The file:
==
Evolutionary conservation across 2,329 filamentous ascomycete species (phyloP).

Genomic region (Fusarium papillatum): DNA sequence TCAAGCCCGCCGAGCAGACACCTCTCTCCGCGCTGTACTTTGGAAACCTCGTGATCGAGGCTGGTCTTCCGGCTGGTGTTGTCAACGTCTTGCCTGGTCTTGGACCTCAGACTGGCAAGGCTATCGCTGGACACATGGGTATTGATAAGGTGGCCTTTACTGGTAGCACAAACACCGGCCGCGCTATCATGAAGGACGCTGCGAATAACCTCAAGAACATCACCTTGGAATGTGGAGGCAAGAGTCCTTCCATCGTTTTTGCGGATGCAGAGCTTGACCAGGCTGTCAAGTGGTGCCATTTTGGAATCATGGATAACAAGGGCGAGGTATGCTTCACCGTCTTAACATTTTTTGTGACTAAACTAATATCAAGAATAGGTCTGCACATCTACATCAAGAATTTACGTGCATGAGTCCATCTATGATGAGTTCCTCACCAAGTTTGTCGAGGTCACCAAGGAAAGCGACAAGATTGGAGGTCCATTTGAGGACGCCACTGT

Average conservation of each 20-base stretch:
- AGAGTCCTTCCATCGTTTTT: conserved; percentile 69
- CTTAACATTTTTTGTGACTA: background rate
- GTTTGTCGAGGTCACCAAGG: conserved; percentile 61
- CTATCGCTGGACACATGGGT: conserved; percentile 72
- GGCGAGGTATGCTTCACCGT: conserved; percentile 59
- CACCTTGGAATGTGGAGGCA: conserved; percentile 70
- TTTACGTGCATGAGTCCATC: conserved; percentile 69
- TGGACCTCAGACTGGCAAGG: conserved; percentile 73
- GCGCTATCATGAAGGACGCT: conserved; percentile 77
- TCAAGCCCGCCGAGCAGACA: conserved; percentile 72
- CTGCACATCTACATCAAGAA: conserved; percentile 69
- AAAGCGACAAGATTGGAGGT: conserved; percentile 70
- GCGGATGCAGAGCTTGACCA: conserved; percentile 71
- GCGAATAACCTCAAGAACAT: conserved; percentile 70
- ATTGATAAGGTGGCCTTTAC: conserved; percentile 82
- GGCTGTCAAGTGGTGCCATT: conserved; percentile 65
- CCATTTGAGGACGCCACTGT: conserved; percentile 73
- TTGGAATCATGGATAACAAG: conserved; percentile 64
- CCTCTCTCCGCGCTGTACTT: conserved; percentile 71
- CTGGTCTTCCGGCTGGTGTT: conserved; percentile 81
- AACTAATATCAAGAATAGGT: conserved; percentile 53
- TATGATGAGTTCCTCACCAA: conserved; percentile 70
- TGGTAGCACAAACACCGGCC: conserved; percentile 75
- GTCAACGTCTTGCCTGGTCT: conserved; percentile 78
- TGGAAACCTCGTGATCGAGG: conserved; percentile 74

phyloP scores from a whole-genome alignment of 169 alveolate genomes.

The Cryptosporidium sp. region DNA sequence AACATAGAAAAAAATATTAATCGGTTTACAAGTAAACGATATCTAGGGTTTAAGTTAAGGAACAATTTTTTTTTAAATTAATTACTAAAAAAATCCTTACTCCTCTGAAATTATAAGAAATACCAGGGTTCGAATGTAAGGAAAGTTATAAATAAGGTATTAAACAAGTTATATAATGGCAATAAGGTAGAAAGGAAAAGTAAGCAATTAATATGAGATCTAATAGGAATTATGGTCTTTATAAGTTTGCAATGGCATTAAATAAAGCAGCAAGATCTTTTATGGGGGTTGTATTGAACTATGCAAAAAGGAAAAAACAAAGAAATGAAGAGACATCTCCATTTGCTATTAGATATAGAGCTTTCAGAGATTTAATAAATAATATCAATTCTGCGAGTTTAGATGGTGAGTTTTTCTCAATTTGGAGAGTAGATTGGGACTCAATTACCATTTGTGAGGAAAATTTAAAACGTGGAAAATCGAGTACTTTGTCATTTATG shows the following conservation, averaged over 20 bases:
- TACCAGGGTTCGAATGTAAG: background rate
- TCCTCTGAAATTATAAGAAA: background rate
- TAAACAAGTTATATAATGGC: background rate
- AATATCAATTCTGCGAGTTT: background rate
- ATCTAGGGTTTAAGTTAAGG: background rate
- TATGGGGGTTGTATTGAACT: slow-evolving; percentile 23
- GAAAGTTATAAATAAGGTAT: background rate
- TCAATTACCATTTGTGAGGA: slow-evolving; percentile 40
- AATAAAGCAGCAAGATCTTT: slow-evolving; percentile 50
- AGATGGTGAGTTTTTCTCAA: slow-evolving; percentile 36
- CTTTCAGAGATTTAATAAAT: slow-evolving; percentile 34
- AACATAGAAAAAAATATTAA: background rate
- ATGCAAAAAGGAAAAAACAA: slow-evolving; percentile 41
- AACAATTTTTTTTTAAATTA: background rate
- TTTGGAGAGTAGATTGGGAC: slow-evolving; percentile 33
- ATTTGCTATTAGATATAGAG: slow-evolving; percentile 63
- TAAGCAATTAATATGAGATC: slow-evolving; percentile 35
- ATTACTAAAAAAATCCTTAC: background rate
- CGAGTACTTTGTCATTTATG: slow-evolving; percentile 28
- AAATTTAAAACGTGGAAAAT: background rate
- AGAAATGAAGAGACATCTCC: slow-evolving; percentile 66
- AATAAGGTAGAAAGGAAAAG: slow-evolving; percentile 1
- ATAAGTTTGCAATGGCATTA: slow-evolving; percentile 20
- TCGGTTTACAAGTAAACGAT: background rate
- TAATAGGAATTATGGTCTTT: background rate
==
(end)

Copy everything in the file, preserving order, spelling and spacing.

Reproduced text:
Evolutionary conservation across 2,329 filamentous ascomycete species (phyloP).

Genomic region (Fusarium papillatum): DNA sequence TCAAGCCCGCCGAGCAGACACCTCTCTCCGCGCTGTACTTTGGAAACCTCGTGATCGAGGCTGGTCTTCCGGCTGGTGTTGTCAACGTCTTGCCTGGTCTTGGACCTCAGACTGGCAAGGCTATCGCTGGACACATGGGTATTGATAAGGTGGCCTTTACTGGTAGCACAAACACCGGCCGCGCTATCATGAAGGACGCTGCGAATAACCTCAAGAACATCACCTTGGAATGTGGAGGCAAGAGTCCTTCCATCGTTTTTGCGGATGCAGAGCTTGACCAGGCTGTCAAGTGGTGCCATTTTGGAATCATGGATAACAAGGGCGAGGTATGCTTCACCGTCTTAACATTTTTTGTGACTAAACTAATATCAAGAATAGGTCTGCACATCTACATCAAGAATTTACGTGCATGAGTCCATCTATGATGAGTTCCTCACCAAGTTTGTCGAGGTCACCAAGGAAAGCGACAAGATTGGAGGTCCATTTGAGGACGCCACTGT

Average conservation of each 20-base stretch:
- AGAGTCCTTCCATCGTTTTT: conserved; percentile 69
- CTTAACATTTTTTGTGACTA: background rate
- GTTTGTCGAGGTCACCAAGG: conserved; percentile 61
- CTATCGCTGGACACATGGGT: conserved; percentile 72
- GGCGAGGTATGCTTCACCGT: conserved; percentile 59
- CACCTTGGAATGTGGAGGCA: conserved; percentile 70
- TTTACGTGCATGAGTCCATC: conserved; percentile 69
- TGGACCTCAGACTGGCAAGG: conserved; percentile 73
- GCGCTATCATGAAGGACGCT: conserved; percentile 77
- TCAAGCCCGCCGAGCAGACA: conserved; percentile 72
- CTGCACATCTACATCAAGAA: conserved; percentile 69
- AAAGCGACAAGATTGGAGGT: conserved; percentile 70
- GCGGATGCAGAGCTTGACCA: conserved; percentile 71
- GCGAATAACCTCAAGAACAT: conserved; percentile 70
- ATTGATAAGGTGGCCTTTAC: conserved; percentile 82
- GGCTGTCAAGTGGTGCCATT: conserved; percentile 65
- CCATTTGAGGACGCCACTGT: conserved; percentile 73
- TTGGAATCATGGATAACAAG: conserved; percentile 64
- CCTCTCTCCGCGCTGTACTT: conserved; percentile 71
- CTGGTCTTCCGGCTGGTGTT: conserved; percentile 81
- AACTAATATCAAGAATAGGT: conserved; percentile 53
- TATGATGAGTTCCTCACCAA: conserved; percentile 70
- TGGTAGCACAAACACCGGCC: conserved; percentile 75
- GTCAACGTCTTGCCTGGTCT: conserved; percentile 78
- TGGAAACCTCGTGATCGAGG: conserved; percentile 74

phyloP scores from a whole-genome alignment of 169 alveolate genomes.

The Cryptosporidium sp. region DNA sequence AACATAGAAAAAAATATTAATCGGTTTACAAGTAAACGATATCTAGGGTTTAAGTTAAGGAACAATTTTTTTTTAAATTAATTACTAAAAAAATCCTTACTCCTCTGAAATTATAAGAAATACCAGGGTTCGAATGTAAGGAAAGTTATAAATAAGGTATTAAACAAGTTATATAATGGCAATAAGGTAGAAAGGAAAAGTAAGCAATTAATATGAGATCTAATAGGAATTATGGTCTTTATAAGTTTGCAATGGCATTAAATAAAGCAGCAAGATCTTTTATGGGGGTTGTATTGAACTATGCAAAAAGGAAAAAACAAAGAAATGAAGAGACATCTCCATTTGCTATTAGATATAGAGCTTTCAGAGATTTAATAAATAATATCAATTCTGCGAGTTTAGATGGTGAGTTTTTCTCAATTTGGAGAGTAGATTGGGACTCAATTACCATTTGTGAGGAAAATTTAAAACGTGGAAAATCGAGTACTTTGTCATTTATG shows the following conservation, averaged over 20 bases:
- TACCAGGGTTCGAATGTAAG: background rate
- TCCTCTGAAATTATAAGAAA: background rate
- TAAACAAGTTATATAATGGC: background rate
- AATATCAATTCTGCGAGTTT: background rate
- ATCTAGGGTTTAAGTTAAGG: background rate
- TATGGGGGTTGTATTGAACT: slow-evolving; percentile 23
- GAAAGTTATAAATAAGGTAT: background rate
- TCAATTACCATTTGTGAGGA: slow-evolving; percentile 40
- AATAAAGCAGCAAGATCTTT: slow-evolving; percentile 50
- AGATGGTGAGTTTTTCTCAA: slow-evolving; percentile 36
- CTTTCAGAGATTTAATAAAT: slow-evolving; percentile 34
- AACATAGAAAAAAATATTAA: background rate
- ATGCAAAAAGGAAAAAACAA: slow-evolving; percentile 41
- AACAATTTTTTTTTAAATTA: background rate
- TTTGGAGAGTAGATTGGGAC: slow-evolving; percentile 33
- ATTTGCTATTAGATATAGAG: slow-evolving; percentile 63
- TAAGCAATTAATATGAGATC: slow-evolving; percentile 35
- ATTACTAAAAAAATCCTTAC: background rate
- CGAGTACTTTGTCATTTATG: slow-evolving; percentile 28
- AAATTTAAAACGTGGAAAAT: background rate
- AGAAATGAAGAGACATCTCC: slow-evolving; percentile 66
- AATAAGGTAGAAAGGAAAAG: slow-evolving; percentile 1
- ATAAGTTTGCAATGGCATTA: slow-evolving; percentile 20
- TCGGTTTACAAGTAAACGAT: background rate
- TAATAGGAATTATGGTCTTT: background rate